Startup's new stunning kite can pull energy from the sky

The novel technology is less costly and takes up less land than a wind turbine.
Loukia Papadopoulos
Kite-powered wind energy.
Kite-powered wind energy.

kitecraft 

  • In this new technology called airborne wind, kites pull energy from the sky.
  • The tech is in its infancy.
  • It holds great promise for powering our future.

What if you could literally pull energy out of the sky? Several kite power companies are attempting to do just that, and they are succeeding.

The new technology, they say, comes with many advantages.

“It’s cheaper to manufacture, cheaper to transport, and also has higher efficiency,” tells Ars Technica Florian Bauer, co-CEO and chief technology officer of Kitekraft, a Munich-based company developing a kite power system. The carbon footprint is also much smaller, he says. “If you have all those advantages, why would anyone build a conventional wind turbine?”

How airborne wind works

How does the technology called airborne wind actually work? One such company, KiteMill, explains the process as a three-step approach:

1. The kite

The kite is a specially designed aircraft composed of composite materials. It has a rigid structure and is designed for durability in high-power winds. It has the form of a sailplane, and 4 propellers are only needed for taking off and landing. Once up in the air, the kite stays aloft by gliding seamlessly on air currents. The kite is designed to move quickly and effortlessly while adding a high tractive force on the tether.

2. The tether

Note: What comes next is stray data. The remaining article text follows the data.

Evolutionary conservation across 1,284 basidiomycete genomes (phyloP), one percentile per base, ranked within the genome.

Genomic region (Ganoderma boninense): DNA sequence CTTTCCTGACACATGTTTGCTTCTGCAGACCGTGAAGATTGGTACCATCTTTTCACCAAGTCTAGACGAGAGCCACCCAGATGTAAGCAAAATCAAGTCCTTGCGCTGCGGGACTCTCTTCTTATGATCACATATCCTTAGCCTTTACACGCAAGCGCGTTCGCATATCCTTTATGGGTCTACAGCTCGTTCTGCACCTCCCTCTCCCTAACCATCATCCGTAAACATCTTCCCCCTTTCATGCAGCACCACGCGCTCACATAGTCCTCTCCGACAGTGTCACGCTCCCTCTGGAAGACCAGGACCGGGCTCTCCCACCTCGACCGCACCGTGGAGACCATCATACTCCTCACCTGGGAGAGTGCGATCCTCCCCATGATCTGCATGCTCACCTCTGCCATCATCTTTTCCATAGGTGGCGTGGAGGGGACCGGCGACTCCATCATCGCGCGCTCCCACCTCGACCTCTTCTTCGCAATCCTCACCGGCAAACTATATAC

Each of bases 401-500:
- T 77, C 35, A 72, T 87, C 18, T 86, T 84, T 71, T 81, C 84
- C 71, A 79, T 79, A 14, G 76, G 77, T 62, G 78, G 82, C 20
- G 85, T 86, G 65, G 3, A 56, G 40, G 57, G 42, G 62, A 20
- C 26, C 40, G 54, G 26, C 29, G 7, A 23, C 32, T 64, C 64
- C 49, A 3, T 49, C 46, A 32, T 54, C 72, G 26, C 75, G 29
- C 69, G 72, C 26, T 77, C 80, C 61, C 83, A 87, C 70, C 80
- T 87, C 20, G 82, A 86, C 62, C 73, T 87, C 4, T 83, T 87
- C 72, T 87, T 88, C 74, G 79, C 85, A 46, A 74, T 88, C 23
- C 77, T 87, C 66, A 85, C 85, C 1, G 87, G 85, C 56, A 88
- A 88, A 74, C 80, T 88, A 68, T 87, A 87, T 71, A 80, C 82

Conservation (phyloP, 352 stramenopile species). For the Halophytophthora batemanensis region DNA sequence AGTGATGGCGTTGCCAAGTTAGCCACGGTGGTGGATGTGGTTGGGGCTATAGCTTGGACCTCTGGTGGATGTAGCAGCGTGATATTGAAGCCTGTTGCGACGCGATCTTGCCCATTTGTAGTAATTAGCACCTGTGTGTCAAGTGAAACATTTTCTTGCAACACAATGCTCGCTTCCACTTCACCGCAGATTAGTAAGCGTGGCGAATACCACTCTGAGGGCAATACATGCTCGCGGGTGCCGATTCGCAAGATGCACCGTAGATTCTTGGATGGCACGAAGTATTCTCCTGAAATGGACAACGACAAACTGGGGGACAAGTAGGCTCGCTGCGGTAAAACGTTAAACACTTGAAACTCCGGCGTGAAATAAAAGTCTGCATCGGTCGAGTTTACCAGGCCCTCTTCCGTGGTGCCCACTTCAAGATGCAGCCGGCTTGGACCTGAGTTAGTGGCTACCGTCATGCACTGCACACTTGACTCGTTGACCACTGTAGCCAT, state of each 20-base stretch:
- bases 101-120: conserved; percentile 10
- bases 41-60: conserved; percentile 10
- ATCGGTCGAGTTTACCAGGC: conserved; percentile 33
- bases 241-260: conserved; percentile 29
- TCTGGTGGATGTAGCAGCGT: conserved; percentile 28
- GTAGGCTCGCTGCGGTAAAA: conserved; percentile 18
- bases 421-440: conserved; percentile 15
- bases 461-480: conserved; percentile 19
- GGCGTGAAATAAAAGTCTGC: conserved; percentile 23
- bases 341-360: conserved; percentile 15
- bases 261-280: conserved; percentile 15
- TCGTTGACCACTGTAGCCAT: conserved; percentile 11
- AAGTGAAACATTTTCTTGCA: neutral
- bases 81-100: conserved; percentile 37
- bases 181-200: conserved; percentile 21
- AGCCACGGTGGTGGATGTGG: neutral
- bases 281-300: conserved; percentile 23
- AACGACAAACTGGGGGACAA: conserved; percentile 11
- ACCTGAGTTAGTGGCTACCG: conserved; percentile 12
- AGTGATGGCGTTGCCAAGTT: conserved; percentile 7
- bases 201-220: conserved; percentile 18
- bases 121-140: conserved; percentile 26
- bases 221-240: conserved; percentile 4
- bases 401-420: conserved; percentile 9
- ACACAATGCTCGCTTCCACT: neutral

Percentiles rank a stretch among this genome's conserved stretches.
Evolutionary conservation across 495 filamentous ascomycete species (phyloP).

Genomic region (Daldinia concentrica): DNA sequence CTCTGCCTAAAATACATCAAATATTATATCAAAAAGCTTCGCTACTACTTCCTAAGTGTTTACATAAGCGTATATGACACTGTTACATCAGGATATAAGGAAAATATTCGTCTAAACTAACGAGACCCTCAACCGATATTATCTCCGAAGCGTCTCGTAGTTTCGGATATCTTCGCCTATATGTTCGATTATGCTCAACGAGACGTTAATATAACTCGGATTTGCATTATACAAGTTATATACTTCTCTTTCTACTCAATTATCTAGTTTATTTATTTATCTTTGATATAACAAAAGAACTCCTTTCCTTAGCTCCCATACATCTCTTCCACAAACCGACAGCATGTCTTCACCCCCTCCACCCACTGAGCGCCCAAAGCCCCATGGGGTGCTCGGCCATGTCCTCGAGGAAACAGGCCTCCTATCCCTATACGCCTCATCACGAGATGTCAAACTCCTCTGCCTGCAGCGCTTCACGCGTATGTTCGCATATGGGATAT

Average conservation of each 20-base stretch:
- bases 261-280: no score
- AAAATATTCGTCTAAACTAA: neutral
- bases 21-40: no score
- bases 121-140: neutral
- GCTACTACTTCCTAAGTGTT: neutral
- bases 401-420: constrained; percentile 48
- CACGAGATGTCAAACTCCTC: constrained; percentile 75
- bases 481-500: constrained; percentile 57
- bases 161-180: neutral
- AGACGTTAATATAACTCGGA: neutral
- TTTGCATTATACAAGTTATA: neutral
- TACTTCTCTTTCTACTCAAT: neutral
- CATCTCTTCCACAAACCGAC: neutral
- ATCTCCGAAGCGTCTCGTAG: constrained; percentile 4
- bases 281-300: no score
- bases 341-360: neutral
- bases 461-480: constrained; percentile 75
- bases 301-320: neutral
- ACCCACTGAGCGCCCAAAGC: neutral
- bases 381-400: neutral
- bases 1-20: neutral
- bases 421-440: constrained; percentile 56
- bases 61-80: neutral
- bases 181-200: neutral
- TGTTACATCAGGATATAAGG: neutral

The kite is connected to the ground through a tether. This tether transforms the pull force from the kite to the ground-station generator. It is made of braided polyethylene fibres chosen for their unique endurance capabilities. These, in turn, provide the lowest diameter for the tether; an essential factor for extracting energy from kite turbines. The material of the tether is durable and can be exposed to varying environmental conditions such as moisture and UV light.

Startup's new stunning kite can pull energy from the sky
Airborne wind shows great promise.
Kitecraft/YouTube 

3. The ground station

The ground station converts the tractive force from the tether to electricity. This electricity is, in turn, fed into the power grid. A winch in the ground station is connected to the generator, which reels in and out the kite. The control system is also found in the ground station and makes sure all flights are conducted safely and efficiently. It ensures optimal energy production as it controls the kite and the winch. Sensors mounted on the aircraft provide data points for the control system to steer and balance the aircraft. The control system enables the autonomous operation of Kitemill’s entire solution and the subsequent energy production.

How successful is this approach?

The company claims that their system can produce an average power of >1 hour of operation with continuous cycles at 5,5 kW.

Not yet sufficiently developed

The airborne wind is currently in its infancy, and if it wants to develop further, it will have to overcome many hurdles, such as proving that it is safe and reliable and does not cause any noise pollution.

Right now, none of the kite companies have produced energy in the megawatt scales required to compete with other renewable energy sources. This does not mean that they won’t.

The technology is based on sound scientific principles and holds much promise for the future. Could we soon all be powering our lives with kites?

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